Bowersock Mills: a ‘green’ legacy

Company provides drinking water to city, sells power to Western Resources

Stephen Hill’s family has been in the business of “green” power for more than 100 years.

It was 1879 when his great-grandfather, Justin D. Bowersock, took over Bowersock Mills and Power Co. He used Bowersock Dam, built in 1874 and named for him after he acquired it, to harness the energy of the Kansas River and convert it, first to mechanical energy and later to electricity for businesses that lined the river and Lawrence’s downtown in the late 19th century.

Stephen Hill, great-grandson of J.D. Bowersock and president of Bowersock Mills and Power Co., stands on a landing at the company. In the background a crane crew works on Bowersock Dam, which has eroded over the years.

Among the company’s early customers: the Lawrence Journal and the Lawrence World, predecessors to today’s Lawrence Journal-World, the Bowersock Opera House and the Consolidated Barbed Wire Co.

“It was the main source of power for the town,” Hill said.

That has changed, of course, because the city’s growth has outpaced the capacity of the dam, which spans the Kaw just north of City Hall. Now the company wholesales its product to energy giant Western Resources Inc.

Besides being a legendary fixture in the city’s energy history, the dam also has served an irreplaceable function in providing a growing community with drinking water through the years. The dam creates a pool from which water department intakes filter water to the Kaw River Water Treatment Plant, where it is treated and sent on to Lawrence residents.

It was with that function in mind that the city, which has maintained the dam since 1977, forked over nearly $2 million for a recent structural facelift.

The maintenance should ensure the dam’s integrity for years to come.

Shoring up

Maintenance work, which began in August 2001 and was completed in March, included replacing sheet piling on the downstream face of the dam. Sheet piling consists of steel sheets, which are driven down to bedrock to prevent the dam from being undercut by the river’s downstream flows.

In addition to replacing foundation elements, L.G. Barcus and Sons Inc., a Kansas City, Kan., foundation company, did remedial concrete work at various spots on the dam.

The project was slowed in early February when workers discovered a 22-foot-wide hole that went about halfway through the dam. It required that they ask the city for $105,000 in additional funding to complete the project, putting its cost about $400,000 more than city officials had originally estimated.

“It’s just part of keeping the dam in good health,” Hill said. “Everything in the world is wearing out. Dams wear out periodically, too.”

Keeping the dam in working order is good for posterity’s sake, Hill said.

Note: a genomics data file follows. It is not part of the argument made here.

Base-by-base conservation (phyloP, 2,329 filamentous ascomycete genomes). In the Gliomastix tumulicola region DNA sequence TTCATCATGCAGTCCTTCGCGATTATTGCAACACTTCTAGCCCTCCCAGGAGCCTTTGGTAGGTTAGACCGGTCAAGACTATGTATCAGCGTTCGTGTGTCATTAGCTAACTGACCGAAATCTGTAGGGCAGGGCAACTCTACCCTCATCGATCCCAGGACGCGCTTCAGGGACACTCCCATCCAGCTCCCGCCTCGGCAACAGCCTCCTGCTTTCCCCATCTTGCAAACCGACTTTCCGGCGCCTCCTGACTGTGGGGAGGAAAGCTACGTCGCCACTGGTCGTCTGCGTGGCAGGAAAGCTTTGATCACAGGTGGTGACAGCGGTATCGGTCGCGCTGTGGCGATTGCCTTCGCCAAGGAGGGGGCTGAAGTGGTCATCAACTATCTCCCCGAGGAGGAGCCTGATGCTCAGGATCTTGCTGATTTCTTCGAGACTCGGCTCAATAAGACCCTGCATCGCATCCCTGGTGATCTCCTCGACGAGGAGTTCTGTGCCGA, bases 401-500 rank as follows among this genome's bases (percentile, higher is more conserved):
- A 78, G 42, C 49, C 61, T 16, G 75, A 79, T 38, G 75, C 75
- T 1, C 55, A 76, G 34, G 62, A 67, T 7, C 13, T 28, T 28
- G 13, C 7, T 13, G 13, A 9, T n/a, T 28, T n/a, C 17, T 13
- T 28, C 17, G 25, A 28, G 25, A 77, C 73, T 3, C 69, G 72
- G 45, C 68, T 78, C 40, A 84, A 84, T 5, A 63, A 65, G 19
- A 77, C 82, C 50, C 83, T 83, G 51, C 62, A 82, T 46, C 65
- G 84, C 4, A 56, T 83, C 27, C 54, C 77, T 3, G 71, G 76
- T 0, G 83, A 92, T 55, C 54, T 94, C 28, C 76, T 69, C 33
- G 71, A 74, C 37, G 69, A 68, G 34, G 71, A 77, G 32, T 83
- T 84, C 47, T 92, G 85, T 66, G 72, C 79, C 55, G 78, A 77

“We’re a vital part of the history of Lawrence,” he said. “We’d like to keep it operating as long as we can break even.”

Before electricity

Unless the electrical energy market is deregulated, Bowersock Mills and Power Co., the only hydroelectric power company in Kansas, can’t sell power to individuals interested in paying for a more environmentally friendly source of energy. But that doesn’t stop Hill from thinking back to a time when Lawrence streetcars and businesses were powered by his family’s company.

Back when Lawrence, Kansas City and Leavenworth were close to the same size, Lawrence officials saw the dam and its capacity to generate power as a leg up in drawing business to the community.

“It gave Lawrence a little bit of an edge,” said Steve Jansen, a historian at Watkins Community Museum of History, 1047 Mass.

Elevated cables ran along the south side of the Kaw. The cables connected the dam’s water wheels to businesses through a pulley system that provided mechanical power.

“There were pulleys running down alleys between Massachusetts and New Hampshire and Massachusetts and Vermont,” Hill said. “If you were a business person and you wanted to get energy from Bowersock, you ran a leather belt out your window and tied it onto a pole. Energy was transmitted by pulleys and leather belts.”

Electric conversion

In 1888, the plant began providing electrical energy, Hill said. Instead of driving leather belts, the turbines were attached to generators, which produced electricity that was then transferred through wires to customers.

But by then the energy needs of Lawrence had far outstripped the 2,400-horsepower capacity of the company’s generators.

Several Lawrence businesses, including the Journal-World, continued using water power until 1972.

Hill continues to hold out hope that the government will deregulate the energy business, giving him the opportunity to sell his cleaner brand of electricity to Lawrence customers interested in a power source that produces no toxic emissions and does not contribute to global warming or acid rain.

“We would like to do that,” he said. “What we have to offer is not a lot. We probably could sell enough power to take care of 1,500 homes. But it’s something we believe in. It’s renewable energy.”